Trip Start Feb 22, 2005
12Trip End Ongoing
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Yep, 365 days ago I stepped of a plane at Narita airport, bewildered and exhausted, excited and nervous, and not a little unstable after an aerial roller coaster that JAL had the audacity to label an "approach and landing". 364 days ago, I woke up on a bit of foam 2cm above a hard wooden floor, in an apartment that would make a naval submarine's living quarters look "quite roomy", and stepped into a country where I didn't speak or read the language, and where almost no one spoke mine all that well. Schoolgirls giggled, policemen chuckled, waitresses snickered, and then ran after me to return change I had left as a tip. I swear I even saw the corners of local officials' mouths twitch upwards as I stumbled through the myriad bureaucratic processes of registering as an "alien".
359 days ago I began teaching English to my first ever students, having begun training a whole six hours previously. Their puzzled looks remain with me 359 days later, probably etched into memory by their repetition on the faces of countless others on a daily basis since. "British accent"..."overly-wordy"..."crap teacher" - students are always making excuses...
355 days ago I first taught at Yoga, my home school from then on. Since then students at fourteen other schools have endured the pleasure of my company at one time or another, and some of my regular students at Yoga might wish it had been a hell of a lot more.
353 days ago I first attended a karaoke session, Japanese style. And I don't even need to begin talking about the chain of disastrous consequences for my credibility that that night began. Too many of the intervening days have been spent asleep until 4 or 5pm, then wondering just how rational human beings could force themselves to "sing" for that long the previous night and never once question whether it might be a good idea.
And given that I cannot work out how-many-days-ago anything else important happened, I'll say that as of 1 day ago, I still had not worked out how many times to bow in what situation with whom and how deeply, how people can put potato or fried egg on pizza, how Tokyo's homeless can afford to never beg, how shop staff can apologise for not serving me better despite my saying thank you very much, how students learned the non-existent English phrase "go to shopping", how much my flatmate Bob hates Michael Moore, how perfect a miracle the Japanese transport system is, or how wasabi can be so popular in a country of such well-educated people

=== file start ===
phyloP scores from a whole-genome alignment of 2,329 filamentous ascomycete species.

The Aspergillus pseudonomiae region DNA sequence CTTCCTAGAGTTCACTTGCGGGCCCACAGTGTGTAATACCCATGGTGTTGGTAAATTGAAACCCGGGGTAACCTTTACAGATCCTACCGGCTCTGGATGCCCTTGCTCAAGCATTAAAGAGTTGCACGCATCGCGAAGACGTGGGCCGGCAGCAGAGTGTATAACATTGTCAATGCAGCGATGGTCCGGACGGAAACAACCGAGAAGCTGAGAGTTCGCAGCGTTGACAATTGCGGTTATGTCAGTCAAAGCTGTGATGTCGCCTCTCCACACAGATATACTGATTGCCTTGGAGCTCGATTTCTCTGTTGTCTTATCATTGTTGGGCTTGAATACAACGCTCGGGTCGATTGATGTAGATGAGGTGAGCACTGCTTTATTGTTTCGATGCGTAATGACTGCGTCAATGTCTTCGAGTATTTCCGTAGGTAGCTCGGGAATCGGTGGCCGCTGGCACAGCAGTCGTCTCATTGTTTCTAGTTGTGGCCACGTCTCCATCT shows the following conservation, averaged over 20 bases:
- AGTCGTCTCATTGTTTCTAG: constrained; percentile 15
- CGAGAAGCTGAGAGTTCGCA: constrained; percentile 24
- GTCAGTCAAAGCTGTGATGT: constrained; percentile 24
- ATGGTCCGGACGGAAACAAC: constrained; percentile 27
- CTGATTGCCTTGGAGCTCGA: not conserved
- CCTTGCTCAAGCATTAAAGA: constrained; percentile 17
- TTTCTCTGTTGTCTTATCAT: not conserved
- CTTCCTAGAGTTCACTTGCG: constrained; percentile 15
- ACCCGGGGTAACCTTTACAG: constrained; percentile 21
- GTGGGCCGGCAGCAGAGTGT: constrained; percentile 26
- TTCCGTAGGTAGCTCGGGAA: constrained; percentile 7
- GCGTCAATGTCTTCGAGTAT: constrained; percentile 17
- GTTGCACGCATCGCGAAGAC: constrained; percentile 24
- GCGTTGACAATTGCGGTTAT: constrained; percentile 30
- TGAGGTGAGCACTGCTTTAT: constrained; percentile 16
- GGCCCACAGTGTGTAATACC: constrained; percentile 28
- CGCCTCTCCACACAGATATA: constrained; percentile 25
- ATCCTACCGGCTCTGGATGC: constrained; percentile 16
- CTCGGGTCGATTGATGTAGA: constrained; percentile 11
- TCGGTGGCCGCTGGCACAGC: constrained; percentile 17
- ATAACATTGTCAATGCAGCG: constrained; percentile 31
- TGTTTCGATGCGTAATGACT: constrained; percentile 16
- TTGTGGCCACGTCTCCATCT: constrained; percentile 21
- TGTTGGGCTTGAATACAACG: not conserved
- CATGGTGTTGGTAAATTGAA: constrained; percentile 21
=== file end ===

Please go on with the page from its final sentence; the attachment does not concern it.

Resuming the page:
The past year has been so much fun, I think it is fair to say that I absolutely love it here. Japan is brilliant. Confusing at times, but brilliant.
There have been too many highlights to mention over the past twelve months, and some I probably can't remember. More than too many, therefore. I'm not going to describe them. Instead there are a few photos at the top of this page that are amongst my favourites from the year past.
And finally, with no outstanding or hilarious anecdotes with which to sum up the year, I wanted to share the following. You see, teaching English to non-English speakers sometimes provides the rather unprofessional amusement of unfortunate slips by students. In much the way my own Japanese can induce hysterics, befuddlement, or embarrassment, so, occasionally, do my students provide moments like these:
During introductions with a junior high school student:
Me: What's your favourite subject at school?
Student: Watching TV
In a shopping roleplay:
Me: I'm looking for a new TV
Student: How much do you want to spend?
Me: About five hundred pounds.
Student: How about this one? It's thirty million pounds.
Discussing job skills:
Me: What do you need to be able to do to be a cook?
Students often confuse "cook", "cock" and "coke" as well as appropriate verbs for particular actions. From a roleplay about future goals, with a high school student:
Student: I'm thinking of applying for a position in China
Me: Really? Wow. What job will you do?
Student: I want to do coke in a Chinese restaurant.
Further confusion always arises from the pronunciation of "L" and "R". A student was telling me about appropriate behaviour at a Shinto shrine:
Student: You should throw your money into the right place, step back and crap twice.
Discussing health advice with a very high-level health professional:
Me: What advice would you give to someone who drinks a lot?
Student: I would suggest you eat a big meal before you start.
Another teacher with a student discussing stereotypes of countries:
Teacher: So what is there in Canada?
Student: [Pause approaching a minute]... A big wall.
In a restaurant roleplay:
Me: What would you like for your entree?
Student: I'll have the roast chicken please
Me: And for dessert?
Student: I'd like bacon cheesecake, please.
In another restaurant roleplay:
Me: What would you like for dessert?
Student: I'll have the apple pie, please.
Me: Would you like that with cream or ice cream?
Student: Ice cream, please.
Me: And would you like the pie hot or cold?
Student: I'd like the apple pie hot and the ice cream cold, please.
Discussing appropriacy of language:
Me: So, who would say this, a tourist or a local person?
Student: A terrorist
Another teacher with a student discussing TV viewing habits:
Teacher: [Points at a picture] What do you think this person likes to watch on TV?
Student: Er, he looks like a nice guy. I like nice guys.
Like I said, I love Japan. Here's to another year.